People v. Vigil

Annotate this Case

597 P.2d 567 (1979)

The PEOPLE of the State of Colorado, Plaintiff-Appellant, v. Jesse (NMI) VIGIL, Defendant-Appellee.

No. 79SA168.

Supreme Court of Colorado, En Banc.

July 9, 1979.

Paul Q. Beacom, Dist. Atty., Marc P. Mishkin, Darrel L. Campbell, Deputy Dist. Attys., Brighton, for plaintiff-appellant.

Evans & Lipson, Allan I. Lipson, Denver, for defendant-appellee.


This is an interlocutory appeal challenging the rulings of the District Court of Adams County sustaining motions to suppress physical evidence, statements and admissions by the defendant, Jesse Vigil. We reverse.

*568 The defendant and Virgil Thomas Vigil were jointly charged with two counts of first-degree murder of Josephine B. McLennan, aggravated robbery and conspiracy. Separate trials of the two defendants have been ordered.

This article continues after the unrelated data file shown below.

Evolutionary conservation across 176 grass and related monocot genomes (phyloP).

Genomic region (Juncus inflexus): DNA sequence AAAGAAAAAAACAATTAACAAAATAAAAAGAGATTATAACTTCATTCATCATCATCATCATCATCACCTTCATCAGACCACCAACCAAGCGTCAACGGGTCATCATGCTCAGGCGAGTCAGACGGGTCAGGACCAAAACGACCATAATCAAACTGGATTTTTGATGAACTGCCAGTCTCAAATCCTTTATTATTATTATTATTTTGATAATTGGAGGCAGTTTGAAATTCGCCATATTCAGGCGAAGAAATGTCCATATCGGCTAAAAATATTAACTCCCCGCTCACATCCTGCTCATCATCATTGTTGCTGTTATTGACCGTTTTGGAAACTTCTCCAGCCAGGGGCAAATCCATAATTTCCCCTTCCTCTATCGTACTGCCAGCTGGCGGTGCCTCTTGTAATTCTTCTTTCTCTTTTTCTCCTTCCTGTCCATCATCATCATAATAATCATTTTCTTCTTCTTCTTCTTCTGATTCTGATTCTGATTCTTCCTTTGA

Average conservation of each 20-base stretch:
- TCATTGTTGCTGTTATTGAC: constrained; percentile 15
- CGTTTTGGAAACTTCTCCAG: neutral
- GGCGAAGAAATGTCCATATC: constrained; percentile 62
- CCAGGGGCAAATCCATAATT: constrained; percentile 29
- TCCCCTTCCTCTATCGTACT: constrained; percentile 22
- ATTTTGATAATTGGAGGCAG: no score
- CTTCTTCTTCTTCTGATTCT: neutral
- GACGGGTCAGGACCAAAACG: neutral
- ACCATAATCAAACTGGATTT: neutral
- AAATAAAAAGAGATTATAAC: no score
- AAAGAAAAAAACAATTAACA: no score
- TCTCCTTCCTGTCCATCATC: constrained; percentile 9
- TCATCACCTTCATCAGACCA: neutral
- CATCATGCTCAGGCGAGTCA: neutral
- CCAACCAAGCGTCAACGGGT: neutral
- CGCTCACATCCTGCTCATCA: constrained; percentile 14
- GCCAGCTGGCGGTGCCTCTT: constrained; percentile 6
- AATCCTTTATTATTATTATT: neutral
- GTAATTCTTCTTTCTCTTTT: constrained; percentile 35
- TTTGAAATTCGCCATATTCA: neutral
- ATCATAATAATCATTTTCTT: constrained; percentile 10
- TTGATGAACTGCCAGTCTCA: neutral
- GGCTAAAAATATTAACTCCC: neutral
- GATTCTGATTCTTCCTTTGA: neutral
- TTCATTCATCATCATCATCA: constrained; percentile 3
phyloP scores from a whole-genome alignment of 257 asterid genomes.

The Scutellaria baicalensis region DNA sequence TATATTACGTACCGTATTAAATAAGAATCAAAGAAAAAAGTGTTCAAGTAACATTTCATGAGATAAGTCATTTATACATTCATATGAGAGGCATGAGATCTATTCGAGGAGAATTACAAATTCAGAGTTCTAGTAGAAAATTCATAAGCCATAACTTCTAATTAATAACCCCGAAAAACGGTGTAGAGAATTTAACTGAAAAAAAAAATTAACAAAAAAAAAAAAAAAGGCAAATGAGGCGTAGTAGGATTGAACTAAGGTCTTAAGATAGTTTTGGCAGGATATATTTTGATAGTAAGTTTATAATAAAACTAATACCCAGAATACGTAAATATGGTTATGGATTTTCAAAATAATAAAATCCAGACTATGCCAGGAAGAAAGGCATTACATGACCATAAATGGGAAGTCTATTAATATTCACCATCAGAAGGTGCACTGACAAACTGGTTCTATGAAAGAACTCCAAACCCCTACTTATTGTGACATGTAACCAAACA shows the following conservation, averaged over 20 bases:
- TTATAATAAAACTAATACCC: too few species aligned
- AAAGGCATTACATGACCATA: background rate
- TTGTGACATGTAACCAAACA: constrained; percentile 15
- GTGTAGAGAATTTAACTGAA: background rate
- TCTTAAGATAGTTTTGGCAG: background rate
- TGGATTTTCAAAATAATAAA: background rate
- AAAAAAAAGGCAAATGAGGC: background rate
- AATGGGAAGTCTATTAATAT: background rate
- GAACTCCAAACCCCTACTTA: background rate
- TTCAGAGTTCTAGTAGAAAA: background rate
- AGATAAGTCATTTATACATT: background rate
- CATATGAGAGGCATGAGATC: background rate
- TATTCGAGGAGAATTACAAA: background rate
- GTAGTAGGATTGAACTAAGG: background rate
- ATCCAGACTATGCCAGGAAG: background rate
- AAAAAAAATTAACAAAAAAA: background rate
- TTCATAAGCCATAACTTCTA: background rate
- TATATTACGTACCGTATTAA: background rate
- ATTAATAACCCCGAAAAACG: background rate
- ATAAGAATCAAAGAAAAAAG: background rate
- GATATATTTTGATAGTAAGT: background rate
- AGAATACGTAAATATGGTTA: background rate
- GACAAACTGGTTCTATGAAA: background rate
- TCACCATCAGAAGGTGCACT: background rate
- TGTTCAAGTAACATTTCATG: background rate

The evidence at the hearing on defendant's motion to suppress disclosed that on the night of November 11, 1978, Officer Mattie of the Colorado State Patrol was shot while making a routine traffic stop near Walsenburg, Huerfano County, Colorado. Officer Mattie informed fellow officers that two suspects fled the scene in an automobile described as a green and white Cadillac with Dakota license plates. He described the driver of the vehicle as having a dark complexion, with long black hair and wearing a black or navy blue coat. The passenger was described as having lighter hair and wearing a red and black plaid coat. This information was communicated by police radio to the officers who later arrested the defendant, Jesse Vigil.